Customer demand drives short production cycles and stimulates growth of the Industrial Internet of Things (IIoT) technologies across industries. This, in turn, is driving changes in industrial work processes, leading to changes in the management of process safety. In a white paper, Schneider Electric’s Steve Elliot considers the impact of IIot in relation to process safety
IIoT technologies enable the gathering and analysis of more data, thereby driving rapid, accurate decisions. By using IIoT-driven algorithms and predictive analytics, users can identify looming threats to equipment safety. They gather equipment historical data and build mathematical models that reflect different operational modes of that equipment. This is combined with sensors gathering live data to form a standard profile on a given piece of equipment.
Having established the profile or signature for that equipment determines guidelines for its expected performance. Holding this information in an online data repository allows a comparison between actual and expected performance. If a large deviation occurs, informing safety and maintenance teams helps them mitigate any emerging risks.
Benefits of IIoT
Machines and smart devices connected to the Internet are forecast to grow to almost 31 billion worldwide by this year. Since the cost of IP enablement is now low, all sorts of devices are free to participate in the more open IP-style networks. This allows plant managers to have more data about plant operations than in the past.
Industrial safety incidents are rarely caused by a single event. More often they are the sum of small, disconnected events that, when combined result in an incident. Furthermore, for industrial safety stakeholders to benefit depends on their ability to integrate the proper software tools that drive the benefits of big data.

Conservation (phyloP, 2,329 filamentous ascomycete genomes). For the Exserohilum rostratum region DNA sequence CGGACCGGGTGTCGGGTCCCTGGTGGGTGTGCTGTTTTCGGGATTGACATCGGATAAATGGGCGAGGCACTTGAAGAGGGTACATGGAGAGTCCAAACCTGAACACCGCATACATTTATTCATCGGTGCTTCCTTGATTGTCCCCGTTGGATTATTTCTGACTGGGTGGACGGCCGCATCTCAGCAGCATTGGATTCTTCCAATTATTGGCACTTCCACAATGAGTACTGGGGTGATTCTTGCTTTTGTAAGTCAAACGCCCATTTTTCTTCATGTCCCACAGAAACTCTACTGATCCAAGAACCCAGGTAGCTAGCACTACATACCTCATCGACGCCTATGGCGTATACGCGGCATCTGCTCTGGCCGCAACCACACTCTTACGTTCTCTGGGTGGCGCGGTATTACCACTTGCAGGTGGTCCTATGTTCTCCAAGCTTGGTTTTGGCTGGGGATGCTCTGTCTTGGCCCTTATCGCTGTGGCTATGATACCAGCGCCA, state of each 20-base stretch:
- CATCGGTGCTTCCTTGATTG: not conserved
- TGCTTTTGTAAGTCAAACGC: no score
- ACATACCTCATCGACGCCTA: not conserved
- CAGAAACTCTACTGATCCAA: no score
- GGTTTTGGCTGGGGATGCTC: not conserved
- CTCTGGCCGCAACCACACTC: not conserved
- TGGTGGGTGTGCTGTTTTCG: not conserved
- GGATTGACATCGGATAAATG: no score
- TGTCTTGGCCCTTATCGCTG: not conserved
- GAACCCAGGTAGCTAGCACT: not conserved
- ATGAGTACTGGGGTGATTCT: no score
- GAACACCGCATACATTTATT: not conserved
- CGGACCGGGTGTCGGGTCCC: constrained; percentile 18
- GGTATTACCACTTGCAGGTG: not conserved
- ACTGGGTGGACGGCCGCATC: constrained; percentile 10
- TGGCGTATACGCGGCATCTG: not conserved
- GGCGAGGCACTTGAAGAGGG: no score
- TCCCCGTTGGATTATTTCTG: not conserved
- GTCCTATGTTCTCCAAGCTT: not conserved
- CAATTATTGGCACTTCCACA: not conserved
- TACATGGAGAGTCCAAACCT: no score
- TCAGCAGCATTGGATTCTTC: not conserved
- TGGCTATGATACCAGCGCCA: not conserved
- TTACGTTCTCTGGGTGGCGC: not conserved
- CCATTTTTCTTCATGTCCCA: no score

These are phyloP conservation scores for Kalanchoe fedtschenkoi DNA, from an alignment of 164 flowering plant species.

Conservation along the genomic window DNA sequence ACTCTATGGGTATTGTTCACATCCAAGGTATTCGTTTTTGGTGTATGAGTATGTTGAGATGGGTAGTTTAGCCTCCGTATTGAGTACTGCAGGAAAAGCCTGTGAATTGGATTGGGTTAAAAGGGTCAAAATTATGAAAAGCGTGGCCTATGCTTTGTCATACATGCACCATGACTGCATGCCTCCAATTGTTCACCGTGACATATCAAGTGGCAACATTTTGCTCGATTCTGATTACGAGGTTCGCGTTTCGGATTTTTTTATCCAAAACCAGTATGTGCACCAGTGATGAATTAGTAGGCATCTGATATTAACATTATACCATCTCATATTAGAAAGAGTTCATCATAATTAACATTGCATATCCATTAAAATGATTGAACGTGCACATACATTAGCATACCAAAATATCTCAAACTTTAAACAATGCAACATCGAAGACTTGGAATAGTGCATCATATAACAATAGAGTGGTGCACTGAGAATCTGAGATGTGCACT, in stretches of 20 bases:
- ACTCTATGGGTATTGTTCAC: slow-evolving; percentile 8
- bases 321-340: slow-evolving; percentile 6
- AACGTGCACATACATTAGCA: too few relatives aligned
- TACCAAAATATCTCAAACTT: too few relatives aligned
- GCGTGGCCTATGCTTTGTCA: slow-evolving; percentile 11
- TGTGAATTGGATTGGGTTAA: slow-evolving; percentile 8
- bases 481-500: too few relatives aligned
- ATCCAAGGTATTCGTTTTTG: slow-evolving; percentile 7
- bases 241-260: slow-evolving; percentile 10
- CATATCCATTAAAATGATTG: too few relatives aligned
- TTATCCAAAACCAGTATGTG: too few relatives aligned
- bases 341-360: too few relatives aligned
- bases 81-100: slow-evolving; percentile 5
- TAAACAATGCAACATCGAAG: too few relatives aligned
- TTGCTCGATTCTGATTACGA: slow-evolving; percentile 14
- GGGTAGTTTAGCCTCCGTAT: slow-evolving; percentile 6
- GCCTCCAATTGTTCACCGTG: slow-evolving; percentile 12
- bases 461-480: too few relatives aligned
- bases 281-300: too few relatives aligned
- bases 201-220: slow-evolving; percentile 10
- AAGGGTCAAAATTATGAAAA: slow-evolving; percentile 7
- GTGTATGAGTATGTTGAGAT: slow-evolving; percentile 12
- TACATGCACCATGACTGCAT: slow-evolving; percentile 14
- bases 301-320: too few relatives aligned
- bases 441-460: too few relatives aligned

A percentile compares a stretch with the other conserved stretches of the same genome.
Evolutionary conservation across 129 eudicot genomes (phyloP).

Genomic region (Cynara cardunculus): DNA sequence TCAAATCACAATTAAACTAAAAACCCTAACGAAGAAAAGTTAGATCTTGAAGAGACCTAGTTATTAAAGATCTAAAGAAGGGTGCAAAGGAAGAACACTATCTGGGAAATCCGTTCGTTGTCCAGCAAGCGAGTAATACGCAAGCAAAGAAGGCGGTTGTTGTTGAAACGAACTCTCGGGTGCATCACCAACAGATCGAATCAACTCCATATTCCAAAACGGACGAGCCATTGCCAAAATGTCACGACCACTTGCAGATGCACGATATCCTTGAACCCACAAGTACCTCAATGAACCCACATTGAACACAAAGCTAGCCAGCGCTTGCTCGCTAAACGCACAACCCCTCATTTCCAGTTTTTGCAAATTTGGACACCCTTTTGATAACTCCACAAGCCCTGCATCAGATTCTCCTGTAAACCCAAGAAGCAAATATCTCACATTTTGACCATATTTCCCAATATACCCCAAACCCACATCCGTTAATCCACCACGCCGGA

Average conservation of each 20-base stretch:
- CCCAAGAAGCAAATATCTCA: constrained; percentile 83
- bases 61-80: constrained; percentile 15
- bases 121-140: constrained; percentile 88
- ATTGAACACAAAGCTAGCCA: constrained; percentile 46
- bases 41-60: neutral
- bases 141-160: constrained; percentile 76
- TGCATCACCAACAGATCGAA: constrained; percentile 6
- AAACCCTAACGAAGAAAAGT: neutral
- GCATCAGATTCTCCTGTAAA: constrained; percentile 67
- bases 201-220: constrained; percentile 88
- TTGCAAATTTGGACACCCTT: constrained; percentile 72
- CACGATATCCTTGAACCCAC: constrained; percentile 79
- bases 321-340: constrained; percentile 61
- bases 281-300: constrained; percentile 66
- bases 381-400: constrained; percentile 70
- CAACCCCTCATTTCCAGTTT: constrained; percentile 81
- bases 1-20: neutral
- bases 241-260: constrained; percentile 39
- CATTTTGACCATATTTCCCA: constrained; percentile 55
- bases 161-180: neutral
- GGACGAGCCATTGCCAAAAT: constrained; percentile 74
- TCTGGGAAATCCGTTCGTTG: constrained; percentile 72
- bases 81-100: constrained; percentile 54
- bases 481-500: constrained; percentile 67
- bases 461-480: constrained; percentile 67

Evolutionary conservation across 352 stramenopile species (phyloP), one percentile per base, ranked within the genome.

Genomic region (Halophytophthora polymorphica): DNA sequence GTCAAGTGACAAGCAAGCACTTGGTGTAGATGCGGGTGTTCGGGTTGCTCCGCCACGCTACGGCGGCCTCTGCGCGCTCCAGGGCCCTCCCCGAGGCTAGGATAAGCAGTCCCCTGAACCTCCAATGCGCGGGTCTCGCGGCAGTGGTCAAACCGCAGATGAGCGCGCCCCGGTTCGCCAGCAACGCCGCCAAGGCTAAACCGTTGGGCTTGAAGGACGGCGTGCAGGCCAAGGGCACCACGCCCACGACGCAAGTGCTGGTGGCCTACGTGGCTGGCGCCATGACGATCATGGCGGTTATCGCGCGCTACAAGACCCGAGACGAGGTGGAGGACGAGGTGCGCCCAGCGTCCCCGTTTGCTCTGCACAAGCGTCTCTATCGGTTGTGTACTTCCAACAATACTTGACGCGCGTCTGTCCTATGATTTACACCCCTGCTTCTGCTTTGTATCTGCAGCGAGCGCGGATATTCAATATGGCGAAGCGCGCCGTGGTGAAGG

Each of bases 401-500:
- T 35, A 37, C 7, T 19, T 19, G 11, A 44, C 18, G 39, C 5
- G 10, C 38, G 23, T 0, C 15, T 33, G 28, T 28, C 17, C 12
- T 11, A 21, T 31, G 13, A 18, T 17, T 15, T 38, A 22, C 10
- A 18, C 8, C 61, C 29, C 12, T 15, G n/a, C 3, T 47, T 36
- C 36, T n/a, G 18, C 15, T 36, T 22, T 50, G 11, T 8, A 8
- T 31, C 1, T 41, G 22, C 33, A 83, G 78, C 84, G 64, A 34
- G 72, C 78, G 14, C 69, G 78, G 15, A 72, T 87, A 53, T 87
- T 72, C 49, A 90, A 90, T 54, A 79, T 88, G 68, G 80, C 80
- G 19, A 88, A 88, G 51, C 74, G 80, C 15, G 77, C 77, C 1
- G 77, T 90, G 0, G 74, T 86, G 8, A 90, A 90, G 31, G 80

New analytics tools allow for more precise identification of behavioural trends of assets. Patterns in the asset performance data can, therefore, begin to emerge much earlier. This allows operators and safety experts to spot early signals of impending danger before situations can spiral out of control.
Centralising the process safety data ensures its availability for the analytics to get meaningful and actionable insight from the disparate data and systems. These help plant personnel determine the optimal production and maintenance activities across many assets to reduce cumulative risk and to reduce downtime.
Sensors in modern processes collect data on tens of thousands of variables. Operator Training Systems (OTS) use dynamic simulation technology to produce a high definition representation of industrial processing systems including the process equipment, controls, and automated procedures. Applying simulation-driven changes to live production systems ensures they are the best changes for the plant from a safety, efficiency, and productivity perspective.
Virtual models referred to as “digital twins” analyse the gathered data and then use it to run simulations. These benchmark performance, allowing plant operators to pinpoint where to make efficiency gains. By pairing both virtual and physical worlds (the twins), averting problems before they occur and preventing threatening safety situations.
Manufacturers like Schneider Electric, for example, apply a Secure Development Life Cycle (SDL) approach to product development. SDL performs secure architecture reviews for threat modelling, ensures the following of secure coding rules, uses specialised tools to analyse code, and security tests the product. These actions help to ‘harden’ products, making them more resilient against cyber-attacks, right out-of-the-box. In this way, as new products replace old, entire systems evolve to become more cyber secure.
Process safety has for many years pursued a philosophy of managing safety systems as separate entities, independent, unconnected, and secluded from the internet as much as possible. This approach is now changing.
The use of IIoT tools and techniques represents tremendous potential for smarter and faster execution of safety best practices. Finally, these tools empower the industrial workforce to make more informed, better operating and business decisions to drive profitable, safer operations.